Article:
The combination of creamy, buttery avocado and warm, toasted bread is the perfect match. I love avocado toast because it is delicious, nutritious, and takes only a few minutes to make. Avocados are nutrient dense and are loaded with healthy monounsaturated fats, fiber, and potassium. When paired with whole grain bread, which contains protein, this avocado toast makes for a satisfying and filling meal. My favorite avocado toast toppings are olive oil, lemon juice, pumpkin seeds, salt, and pepper. Pumpkin seeds add extra crunch and nutty flavor to the dish. They can be found in the bulk bins at Friendly City Food Coop. Try this savory avocado toast for yourself and savor it for breakfast, lunch, or dinner.

4 slices of your favorite bread, toasted
1 ripe avocado
1 tbsp. extra virgin olive oil
1 tbsp. lemon juice
¼ cup pumpkin seeds
Dash of sea salt and pepper


  1. Mash avocado onto each slice of toasted bread using a fork.
  2. Top each slice of toast with a drizzle of olive oil and lemon juice. Sprinkle pumpkin seeds, sea salt, and pepper on top. Serve immediately and enjoy!


By Tiffany Wu / Guest Blogger

Tiffany is a student at JMU, majoring in dietetics. Her family owned a Chinese restaurant when she was growing up, so her passion for food and cooking began at an early age. She especially likes creating delicious and healthy plant-based recipes.

Soba Noodle Stir Fry (Vegan)

Makes 4 servings
Soba noodles are a staple item in my pantry and I love cooking them for a quick and easy dinner. Soba noodles originated in Japan and are made from buckwheat flour, which gives the noodles a unique light brown color. They have an earthy, nutty flavor and are loaded with nutrients. Each serving of soba noodles contains a healthy dose of protein, iron, and whole grains. I love pairing soba noodles with stir-fried tofu and veggies and a super simple sauce made with liquid aminos, rice vinegar, and hot sauce. The combination of savory and fresh flavors makes this dish one of my go-to meals for a fast, healthy dinner.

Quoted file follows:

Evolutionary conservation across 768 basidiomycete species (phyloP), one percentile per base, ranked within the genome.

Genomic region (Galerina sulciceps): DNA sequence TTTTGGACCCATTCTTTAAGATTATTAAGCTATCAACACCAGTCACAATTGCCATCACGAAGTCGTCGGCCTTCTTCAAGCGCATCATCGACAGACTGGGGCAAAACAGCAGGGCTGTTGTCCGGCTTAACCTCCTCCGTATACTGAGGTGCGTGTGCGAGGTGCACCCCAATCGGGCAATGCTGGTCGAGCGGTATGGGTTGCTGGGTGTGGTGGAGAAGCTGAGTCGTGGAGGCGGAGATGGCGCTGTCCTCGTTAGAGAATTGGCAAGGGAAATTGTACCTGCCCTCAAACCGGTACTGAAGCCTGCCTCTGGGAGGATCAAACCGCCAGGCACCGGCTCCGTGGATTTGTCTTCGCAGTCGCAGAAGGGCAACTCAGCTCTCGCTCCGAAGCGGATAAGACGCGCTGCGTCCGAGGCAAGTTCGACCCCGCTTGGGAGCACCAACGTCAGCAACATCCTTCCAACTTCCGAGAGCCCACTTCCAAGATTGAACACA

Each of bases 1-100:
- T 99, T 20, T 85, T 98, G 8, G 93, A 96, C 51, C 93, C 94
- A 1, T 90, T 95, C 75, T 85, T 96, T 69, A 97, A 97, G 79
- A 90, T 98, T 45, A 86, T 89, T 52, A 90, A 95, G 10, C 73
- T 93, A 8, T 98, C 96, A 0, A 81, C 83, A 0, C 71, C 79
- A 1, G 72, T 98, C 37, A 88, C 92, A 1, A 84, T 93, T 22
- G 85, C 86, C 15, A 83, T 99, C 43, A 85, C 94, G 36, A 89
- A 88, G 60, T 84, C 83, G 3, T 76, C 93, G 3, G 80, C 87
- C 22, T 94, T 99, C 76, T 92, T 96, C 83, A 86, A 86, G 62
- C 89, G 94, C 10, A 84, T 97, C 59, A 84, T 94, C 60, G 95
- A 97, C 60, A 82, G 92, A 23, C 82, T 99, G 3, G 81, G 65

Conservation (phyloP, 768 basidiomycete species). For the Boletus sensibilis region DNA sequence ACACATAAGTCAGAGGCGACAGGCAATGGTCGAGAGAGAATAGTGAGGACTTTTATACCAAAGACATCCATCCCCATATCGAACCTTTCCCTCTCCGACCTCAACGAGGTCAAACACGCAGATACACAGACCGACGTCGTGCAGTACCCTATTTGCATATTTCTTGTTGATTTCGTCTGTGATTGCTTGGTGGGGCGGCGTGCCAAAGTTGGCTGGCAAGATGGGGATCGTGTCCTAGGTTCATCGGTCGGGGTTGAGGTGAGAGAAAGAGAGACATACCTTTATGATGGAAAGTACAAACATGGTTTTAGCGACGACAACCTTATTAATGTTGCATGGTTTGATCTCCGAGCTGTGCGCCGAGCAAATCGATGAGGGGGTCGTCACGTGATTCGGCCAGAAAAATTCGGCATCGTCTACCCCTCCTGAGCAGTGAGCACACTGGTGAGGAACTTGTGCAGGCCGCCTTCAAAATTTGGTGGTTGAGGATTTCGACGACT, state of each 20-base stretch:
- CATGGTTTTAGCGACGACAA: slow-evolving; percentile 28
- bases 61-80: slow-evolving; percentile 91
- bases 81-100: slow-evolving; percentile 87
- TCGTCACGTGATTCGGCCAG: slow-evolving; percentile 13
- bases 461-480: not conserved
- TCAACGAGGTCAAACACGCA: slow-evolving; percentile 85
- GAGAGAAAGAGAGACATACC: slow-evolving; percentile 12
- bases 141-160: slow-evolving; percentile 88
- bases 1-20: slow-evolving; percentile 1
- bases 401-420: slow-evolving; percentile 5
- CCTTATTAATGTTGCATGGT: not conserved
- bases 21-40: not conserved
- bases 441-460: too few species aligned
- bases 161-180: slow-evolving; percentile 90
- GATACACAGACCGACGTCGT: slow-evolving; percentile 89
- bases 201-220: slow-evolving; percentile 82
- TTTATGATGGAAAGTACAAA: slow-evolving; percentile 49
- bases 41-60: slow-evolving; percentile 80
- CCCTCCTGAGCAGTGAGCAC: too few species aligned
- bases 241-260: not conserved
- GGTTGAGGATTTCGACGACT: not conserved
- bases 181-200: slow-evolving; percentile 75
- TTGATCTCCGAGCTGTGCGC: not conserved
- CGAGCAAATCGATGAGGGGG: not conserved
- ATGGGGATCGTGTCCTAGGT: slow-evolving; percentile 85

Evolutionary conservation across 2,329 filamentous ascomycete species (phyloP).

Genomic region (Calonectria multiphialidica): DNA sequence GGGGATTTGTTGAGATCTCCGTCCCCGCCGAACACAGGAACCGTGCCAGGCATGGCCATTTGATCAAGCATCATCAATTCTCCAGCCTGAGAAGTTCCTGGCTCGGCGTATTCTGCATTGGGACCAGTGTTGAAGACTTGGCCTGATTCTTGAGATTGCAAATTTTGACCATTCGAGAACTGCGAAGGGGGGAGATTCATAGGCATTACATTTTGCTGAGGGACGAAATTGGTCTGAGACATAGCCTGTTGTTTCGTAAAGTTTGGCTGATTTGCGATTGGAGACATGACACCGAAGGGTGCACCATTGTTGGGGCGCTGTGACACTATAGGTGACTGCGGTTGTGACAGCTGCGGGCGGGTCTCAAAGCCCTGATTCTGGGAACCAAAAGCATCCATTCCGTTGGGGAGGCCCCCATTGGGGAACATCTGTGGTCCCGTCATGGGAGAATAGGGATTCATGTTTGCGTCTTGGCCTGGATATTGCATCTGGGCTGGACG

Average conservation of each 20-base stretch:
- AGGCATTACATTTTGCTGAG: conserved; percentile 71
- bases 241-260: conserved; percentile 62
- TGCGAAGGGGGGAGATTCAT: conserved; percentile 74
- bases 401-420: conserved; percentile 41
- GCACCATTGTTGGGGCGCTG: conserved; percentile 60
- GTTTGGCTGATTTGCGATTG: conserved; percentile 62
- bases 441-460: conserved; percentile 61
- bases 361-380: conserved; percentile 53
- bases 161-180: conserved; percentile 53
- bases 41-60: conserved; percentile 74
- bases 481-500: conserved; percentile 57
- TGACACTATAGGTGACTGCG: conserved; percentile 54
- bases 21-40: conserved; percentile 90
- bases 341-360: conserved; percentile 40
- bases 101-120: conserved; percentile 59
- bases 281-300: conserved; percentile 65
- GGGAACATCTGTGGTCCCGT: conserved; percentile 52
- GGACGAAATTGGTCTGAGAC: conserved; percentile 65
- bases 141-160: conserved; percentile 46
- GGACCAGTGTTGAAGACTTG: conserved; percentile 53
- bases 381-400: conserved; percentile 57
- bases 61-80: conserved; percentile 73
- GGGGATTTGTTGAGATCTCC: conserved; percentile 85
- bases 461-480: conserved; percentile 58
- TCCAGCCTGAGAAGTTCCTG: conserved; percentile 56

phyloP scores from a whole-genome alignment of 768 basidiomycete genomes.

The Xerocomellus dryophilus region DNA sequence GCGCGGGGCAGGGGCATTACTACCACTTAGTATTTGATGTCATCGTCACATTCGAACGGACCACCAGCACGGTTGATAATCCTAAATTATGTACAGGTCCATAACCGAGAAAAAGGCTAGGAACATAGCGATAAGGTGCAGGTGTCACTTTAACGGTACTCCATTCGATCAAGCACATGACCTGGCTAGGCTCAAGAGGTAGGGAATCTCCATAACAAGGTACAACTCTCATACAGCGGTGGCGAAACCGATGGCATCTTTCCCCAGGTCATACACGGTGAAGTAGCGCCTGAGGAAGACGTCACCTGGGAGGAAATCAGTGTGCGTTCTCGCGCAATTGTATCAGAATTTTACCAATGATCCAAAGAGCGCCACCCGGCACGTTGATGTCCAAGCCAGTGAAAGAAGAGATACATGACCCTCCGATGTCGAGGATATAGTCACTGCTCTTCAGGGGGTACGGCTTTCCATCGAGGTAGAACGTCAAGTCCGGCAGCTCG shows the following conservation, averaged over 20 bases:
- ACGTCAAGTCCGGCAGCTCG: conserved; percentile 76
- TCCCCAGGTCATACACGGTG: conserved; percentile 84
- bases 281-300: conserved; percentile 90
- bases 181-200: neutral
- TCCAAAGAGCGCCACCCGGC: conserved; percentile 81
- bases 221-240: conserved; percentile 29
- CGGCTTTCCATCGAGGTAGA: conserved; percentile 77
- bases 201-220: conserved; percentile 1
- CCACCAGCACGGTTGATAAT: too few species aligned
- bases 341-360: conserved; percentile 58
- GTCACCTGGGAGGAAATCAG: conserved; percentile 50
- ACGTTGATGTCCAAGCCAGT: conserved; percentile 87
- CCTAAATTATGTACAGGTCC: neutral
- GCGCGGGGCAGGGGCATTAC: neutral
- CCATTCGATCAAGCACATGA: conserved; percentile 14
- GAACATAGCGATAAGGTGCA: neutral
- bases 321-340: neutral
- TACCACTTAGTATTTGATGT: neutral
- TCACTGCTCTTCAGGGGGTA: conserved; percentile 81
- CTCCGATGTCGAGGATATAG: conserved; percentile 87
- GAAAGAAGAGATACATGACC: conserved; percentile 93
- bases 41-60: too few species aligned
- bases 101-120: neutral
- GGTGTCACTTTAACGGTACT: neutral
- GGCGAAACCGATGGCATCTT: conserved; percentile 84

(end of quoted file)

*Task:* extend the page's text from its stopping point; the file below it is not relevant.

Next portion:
8 oz. Soba Noodles
1 package Extra Firm Tofu, cubed
2 cups Broccoli, chopped
1 Red Bell Pepper, chopped
½ Onion, sliced
¼ cup Liquid Aminos
2 T. Rice Vinegar
1 tsp. Hot Sauce
1 T. Coconut Oil


  1. Heat 1 T. coconut oil in a large pan over medium-high heat. Add onions and sauté for 5 minutes. Add in broccoli and red bell pepper and sauté for 3 more minutes until veggies are tender. Add in cubed tofu, liquid aminos, rice vinegar, and hot sauce. Mix to combine and sauté for 2 minutes. Cover pan with a lid and remove from heat.
  2. Bring a large pot of water to boil and cook soba noodles for 5-7 minutes until soft. Drain cooked noodles and add to veggie-tofu mixture. Mix all ingredients together. Serve immediately and enjoy!


By Tiffany Wu / Guest Blogger

Tiffany is a student at JMU, majoring in dietetics. Her family owned a Chinese restaurant when she was growing up, so her passion for food and cooking began at an early age. She especially likes creating delicious and healthy plant-based recipes.


Hearty Veggie Loaf (Vegan, can be made GF by using GF oats)

Makes one 9 by 6 inch loaf
Now that winter has settled in, delight your friends and family by making them this hearty veggie loaf. Loaded with protein and fiber from tofu, lentils, and oats, this dish is a nutritious alternative to regular meatloaf. Bragg’s liquid aminos give the veggie loaf a savory, umami flavor while the ketchup glaze gives the loaf a subtle sweet and tangy flavor. I made this loaf for my family and they were amazed by the meaty texture and sweet and savory flavor. With a simple ingredient list, this hearty veggie loaf is easy to make and is sure to be a hit during mealtime.

1 package (14 oz.) firm tofu, drained
1 cup green lentils, rinsed
½ large onion, diced
1 clove garlic, minced
2 tsp. dried basil
1 tsp. dried oregano
1 cup quick oats
¼ cup Bragg’s liquid aminos
1 tbsp. ketchup + 3 tbsp. for glaze topping
1 tsp. Dijon mustard

In a medium pot add 3 cups water and 1 cup green lentils and bring to a boil. Once boiled, reduce heat to medium-low and cook lentils for 30 minutes until tender.

  1. Preheat oven to 375 degrees Fahrenheit